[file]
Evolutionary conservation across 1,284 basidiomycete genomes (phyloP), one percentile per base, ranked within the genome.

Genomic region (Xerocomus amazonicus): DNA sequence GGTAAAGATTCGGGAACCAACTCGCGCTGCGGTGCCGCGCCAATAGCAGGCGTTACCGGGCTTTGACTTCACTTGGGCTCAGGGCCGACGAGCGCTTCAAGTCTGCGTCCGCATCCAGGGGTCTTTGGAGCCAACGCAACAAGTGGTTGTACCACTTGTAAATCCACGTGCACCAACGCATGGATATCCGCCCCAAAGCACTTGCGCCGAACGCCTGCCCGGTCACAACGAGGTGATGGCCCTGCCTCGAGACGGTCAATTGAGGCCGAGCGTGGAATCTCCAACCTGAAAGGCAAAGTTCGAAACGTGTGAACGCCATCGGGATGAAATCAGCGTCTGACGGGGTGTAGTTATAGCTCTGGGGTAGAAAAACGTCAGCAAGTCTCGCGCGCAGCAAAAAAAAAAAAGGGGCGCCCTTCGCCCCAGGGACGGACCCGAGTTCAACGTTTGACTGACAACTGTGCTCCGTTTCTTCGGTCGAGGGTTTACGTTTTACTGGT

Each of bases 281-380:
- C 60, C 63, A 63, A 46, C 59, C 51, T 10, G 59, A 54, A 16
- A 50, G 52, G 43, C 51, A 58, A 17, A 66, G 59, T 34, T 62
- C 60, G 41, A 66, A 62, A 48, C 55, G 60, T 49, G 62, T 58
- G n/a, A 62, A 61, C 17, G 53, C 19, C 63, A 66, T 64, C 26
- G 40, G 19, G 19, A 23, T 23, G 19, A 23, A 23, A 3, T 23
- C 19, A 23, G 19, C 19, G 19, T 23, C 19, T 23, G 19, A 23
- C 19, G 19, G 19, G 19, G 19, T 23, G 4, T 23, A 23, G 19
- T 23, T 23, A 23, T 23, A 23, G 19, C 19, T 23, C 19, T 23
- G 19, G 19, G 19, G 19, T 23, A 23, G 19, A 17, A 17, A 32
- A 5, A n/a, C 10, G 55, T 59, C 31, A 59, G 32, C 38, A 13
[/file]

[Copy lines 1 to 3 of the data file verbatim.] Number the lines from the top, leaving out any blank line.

Evolutionary conservation across 1,284 basidiomycete genomes (phyloP), one percentile per base, ranked within the genome.

Genomic region (Xerocomus amazonicus): DNA sequence GGTAAAGATTCGGGAACCAACTCGCGCTGCGGTGCCGCGCCAATAGCAGGCGTTACCGGGCTTTGACTTCACTTGGGCTCAGGGCCGACGAGCGCTTCAAGTCTGCGTCCGCATCCAGGGGTCTTTGGAGCCAACGCAACAAGTGGTTGTACCACTTGTAAATCCACGTGCACCAACGCATGGATATCCGCCCCAAAGCACTTGCGCCGAACGCCTGCCCGGTCACAACGAGGTGATGGCCCTGCCTCGAGACGGTCAATTGAGGCCGAGCGTGGAATCTCCAACCTGAAAGGCAAAGTTCGAAACGTGTGAACGCCATCGGGATGAAATCAGCGTCTGACGGGGTGTAGTTATAGCTCTGGGGTAGAAAAACGTCAGCAAGTCTCGCGCGCAGCAAAAAAAAAAAAGGGGCGCCCTTCGCCCCAGGGACGGACCCGAGTTCAACGTTTGACTGACAACTGTGCTCCGTTTCTTCGGTCGAGGGTTTACGTTTTACTGGT

Each of bases 281-380: